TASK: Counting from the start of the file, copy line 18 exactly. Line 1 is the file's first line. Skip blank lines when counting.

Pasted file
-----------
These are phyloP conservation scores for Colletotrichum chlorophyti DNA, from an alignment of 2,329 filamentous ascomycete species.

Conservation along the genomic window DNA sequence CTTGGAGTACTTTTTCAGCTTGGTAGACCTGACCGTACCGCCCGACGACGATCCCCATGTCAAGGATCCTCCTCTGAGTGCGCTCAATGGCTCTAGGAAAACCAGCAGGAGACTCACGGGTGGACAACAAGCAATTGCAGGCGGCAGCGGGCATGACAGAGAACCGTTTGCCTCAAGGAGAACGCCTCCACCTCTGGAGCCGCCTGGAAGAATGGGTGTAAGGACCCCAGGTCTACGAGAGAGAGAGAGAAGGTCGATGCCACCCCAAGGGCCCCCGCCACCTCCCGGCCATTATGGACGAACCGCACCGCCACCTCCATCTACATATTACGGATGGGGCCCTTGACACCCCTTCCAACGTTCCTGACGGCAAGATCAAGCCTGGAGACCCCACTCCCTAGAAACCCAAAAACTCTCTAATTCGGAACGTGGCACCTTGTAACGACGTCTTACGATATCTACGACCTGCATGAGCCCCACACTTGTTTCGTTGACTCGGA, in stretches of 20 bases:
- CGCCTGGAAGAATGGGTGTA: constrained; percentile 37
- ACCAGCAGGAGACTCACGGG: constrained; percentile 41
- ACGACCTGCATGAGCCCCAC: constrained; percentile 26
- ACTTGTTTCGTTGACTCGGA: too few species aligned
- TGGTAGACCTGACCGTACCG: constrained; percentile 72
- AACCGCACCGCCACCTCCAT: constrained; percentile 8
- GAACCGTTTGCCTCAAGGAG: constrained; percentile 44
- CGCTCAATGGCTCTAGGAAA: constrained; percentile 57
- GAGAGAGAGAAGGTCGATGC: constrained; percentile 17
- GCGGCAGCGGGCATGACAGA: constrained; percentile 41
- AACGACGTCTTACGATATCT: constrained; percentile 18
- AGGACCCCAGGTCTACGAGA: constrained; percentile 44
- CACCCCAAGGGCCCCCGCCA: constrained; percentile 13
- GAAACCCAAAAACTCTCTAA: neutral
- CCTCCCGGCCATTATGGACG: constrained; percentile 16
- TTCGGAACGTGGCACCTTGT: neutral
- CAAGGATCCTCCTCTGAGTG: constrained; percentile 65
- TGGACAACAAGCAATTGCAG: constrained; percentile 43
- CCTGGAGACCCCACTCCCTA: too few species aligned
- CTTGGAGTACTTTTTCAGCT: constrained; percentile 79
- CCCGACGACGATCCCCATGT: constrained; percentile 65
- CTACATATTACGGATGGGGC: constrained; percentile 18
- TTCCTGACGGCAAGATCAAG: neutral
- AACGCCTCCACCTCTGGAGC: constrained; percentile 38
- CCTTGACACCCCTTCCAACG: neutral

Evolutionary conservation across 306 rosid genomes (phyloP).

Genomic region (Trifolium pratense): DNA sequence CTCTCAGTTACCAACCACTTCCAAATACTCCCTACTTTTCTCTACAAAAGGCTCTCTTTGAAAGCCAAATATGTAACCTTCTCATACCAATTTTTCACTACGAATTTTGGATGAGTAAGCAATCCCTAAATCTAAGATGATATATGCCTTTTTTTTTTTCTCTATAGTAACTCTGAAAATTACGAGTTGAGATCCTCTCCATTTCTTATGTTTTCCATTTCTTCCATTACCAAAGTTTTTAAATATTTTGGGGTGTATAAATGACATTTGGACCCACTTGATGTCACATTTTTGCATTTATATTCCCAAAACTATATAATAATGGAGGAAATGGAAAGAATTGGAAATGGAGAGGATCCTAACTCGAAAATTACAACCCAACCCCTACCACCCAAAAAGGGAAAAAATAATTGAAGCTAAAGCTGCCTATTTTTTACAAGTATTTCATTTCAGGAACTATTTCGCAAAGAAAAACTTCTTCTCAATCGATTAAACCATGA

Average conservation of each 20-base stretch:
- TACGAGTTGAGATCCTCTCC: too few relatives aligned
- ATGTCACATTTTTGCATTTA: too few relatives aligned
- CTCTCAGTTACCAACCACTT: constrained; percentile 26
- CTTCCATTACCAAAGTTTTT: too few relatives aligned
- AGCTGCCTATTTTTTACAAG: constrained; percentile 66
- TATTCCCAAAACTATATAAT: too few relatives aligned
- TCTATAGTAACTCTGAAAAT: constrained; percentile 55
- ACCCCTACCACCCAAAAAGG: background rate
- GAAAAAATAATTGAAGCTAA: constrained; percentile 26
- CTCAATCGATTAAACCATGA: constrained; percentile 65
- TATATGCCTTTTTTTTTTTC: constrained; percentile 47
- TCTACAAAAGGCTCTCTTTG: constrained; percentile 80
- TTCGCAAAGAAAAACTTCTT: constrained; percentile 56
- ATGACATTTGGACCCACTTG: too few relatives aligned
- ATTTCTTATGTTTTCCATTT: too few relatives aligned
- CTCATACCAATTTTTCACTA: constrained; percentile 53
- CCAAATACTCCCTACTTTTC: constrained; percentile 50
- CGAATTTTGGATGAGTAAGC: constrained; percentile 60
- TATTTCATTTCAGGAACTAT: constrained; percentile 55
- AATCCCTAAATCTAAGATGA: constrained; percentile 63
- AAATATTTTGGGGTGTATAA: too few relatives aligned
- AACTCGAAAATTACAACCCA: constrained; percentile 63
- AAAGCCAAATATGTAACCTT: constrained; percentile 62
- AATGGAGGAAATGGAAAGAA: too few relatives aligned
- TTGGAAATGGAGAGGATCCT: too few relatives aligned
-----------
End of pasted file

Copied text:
- TTCGGAACGTGGCACCTTGT: neutral